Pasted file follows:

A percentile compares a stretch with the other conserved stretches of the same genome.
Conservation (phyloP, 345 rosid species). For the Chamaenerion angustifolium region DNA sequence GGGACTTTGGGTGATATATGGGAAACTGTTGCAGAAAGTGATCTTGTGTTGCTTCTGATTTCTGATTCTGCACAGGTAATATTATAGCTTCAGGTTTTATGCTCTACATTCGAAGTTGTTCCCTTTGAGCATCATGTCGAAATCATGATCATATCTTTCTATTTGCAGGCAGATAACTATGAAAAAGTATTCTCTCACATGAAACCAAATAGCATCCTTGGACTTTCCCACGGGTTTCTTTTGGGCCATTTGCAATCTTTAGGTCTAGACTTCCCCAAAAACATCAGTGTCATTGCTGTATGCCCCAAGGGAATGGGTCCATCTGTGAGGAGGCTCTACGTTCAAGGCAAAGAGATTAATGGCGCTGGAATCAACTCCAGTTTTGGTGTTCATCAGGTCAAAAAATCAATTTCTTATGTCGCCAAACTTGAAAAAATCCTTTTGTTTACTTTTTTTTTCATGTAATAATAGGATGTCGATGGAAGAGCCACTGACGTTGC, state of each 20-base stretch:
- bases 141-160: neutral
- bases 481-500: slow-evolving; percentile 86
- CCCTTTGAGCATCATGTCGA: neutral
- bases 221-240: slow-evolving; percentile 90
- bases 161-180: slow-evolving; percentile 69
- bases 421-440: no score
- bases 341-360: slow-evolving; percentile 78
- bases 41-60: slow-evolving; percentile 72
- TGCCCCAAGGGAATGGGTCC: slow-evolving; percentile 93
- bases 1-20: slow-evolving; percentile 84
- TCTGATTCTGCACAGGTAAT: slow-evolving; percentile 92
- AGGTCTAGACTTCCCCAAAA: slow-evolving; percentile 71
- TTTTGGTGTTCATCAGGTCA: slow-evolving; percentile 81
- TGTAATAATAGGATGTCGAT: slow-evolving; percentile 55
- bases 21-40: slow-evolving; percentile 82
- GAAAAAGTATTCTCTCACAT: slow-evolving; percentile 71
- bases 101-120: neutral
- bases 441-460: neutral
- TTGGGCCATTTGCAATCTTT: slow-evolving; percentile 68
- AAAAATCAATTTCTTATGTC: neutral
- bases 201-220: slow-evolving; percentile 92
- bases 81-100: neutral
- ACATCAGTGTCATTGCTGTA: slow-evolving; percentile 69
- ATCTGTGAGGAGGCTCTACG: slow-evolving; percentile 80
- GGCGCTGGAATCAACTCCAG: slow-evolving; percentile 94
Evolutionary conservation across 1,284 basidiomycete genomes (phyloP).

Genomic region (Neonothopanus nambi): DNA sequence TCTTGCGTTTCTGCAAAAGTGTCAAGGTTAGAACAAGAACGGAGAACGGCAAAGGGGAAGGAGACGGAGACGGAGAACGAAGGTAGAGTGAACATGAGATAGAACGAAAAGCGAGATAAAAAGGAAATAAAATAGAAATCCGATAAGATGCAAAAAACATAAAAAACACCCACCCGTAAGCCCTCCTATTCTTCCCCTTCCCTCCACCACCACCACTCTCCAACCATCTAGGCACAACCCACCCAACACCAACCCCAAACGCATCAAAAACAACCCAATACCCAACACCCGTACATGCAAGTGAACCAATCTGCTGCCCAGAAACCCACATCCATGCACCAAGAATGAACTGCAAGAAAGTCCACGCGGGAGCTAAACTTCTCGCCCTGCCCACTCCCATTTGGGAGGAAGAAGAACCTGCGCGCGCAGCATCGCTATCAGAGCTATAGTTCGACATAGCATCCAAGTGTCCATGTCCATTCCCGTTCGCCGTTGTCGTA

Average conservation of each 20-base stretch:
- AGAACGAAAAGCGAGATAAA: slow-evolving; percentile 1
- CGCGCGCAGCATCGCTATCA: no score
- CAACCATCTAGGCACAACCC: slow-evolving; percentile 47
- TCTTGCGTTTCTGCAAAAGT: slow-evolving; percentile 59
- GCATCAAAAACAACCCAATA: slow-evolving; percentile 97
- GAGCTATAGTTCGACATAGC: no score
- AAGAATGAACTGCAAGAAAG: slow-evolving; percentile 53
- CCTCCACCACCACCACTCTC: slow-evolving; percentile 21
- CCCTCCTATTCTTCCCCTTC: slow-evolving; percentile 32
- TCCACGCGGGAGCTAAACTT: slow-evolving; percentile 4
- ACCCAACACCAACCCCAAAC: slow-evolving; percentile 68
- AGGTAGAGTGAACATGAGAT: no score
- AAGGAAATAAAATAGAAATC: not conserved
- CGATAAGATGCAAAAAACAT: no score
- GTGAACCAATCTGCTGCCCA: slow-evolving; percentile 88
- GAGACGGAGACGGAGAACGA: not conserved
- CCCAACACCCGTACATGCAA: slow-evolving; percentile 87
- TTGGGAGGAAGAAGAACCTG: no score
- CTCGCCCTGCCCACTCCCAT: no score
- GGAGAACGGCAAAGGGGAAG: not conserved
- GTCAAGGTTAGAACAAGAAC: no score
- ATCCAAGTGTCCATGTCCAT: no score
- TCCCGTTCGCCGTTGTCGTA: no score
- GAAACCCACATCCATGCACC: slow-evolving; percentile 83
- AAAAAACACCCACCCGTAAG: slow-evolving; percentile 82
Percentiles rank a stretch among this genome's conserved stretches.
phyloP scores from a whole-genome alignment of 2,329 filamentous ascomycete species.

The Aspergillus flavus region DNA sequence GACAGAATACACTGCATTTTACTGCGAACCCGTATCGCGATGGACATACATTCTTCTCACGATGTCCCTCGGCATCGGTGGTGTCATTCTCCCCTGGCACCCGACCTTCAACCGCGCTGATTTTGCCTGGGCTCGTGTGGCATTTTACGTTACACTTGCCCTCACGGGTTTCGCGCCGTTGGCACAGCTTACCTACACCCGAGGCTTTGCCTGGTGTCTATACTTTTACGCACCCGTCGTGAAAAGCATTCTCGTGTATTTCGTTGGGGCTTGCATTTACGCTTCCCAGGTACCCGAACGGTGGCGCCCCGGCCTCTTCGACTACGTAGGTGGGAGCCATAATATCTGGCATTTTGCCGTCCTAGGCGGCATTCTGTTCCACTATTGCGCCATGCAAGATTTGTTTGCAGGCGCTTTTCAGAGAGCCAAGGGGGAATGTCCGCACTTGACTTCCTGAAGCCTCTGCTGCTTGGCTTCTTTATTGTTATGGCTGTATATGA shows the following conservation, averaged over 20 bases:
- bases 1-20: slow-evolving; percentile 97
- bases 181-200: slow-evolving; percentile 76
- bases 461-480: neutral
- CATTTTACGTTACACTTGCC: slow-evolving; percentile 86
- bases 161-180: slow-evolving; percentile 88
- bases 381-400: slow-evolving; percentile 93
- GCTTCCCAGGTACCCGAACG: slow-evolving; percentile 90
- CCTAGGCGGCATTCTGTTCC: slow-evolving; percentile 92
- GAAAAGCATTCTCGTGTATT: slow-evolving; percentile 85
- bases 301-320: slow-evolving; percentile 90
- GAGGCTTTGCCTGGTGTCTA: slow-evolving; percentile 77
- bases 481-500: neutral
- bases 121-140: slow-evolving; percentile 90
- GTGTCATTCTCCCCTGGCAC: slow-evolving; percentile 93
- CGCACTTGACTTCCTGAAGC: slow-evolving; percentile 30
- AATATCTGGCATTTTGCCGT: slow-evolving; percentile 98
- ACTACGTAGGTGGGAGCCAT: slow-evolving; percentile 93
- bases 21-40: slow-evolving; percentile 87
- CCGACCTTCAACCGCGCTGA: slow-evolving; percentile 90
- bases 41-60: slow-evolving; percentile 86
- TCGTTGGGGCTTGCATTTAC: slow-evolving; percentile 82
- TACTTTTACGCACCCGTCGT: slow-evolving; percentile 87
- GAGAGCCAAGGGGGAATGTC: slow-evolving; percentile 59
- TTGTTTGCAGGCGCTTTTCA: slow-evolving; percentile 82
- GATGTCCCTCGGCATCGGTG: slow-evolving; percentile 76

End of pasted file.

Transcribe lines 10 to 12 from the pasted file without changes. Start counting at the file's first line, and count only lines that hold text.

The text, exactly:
- bases 41-60: slow-evolving; percentile 72
- TGCCCCAAGGGAATGGGTCC: slow-evolving; percentile 93
- bases 1-20: slow-evolving; percentile 84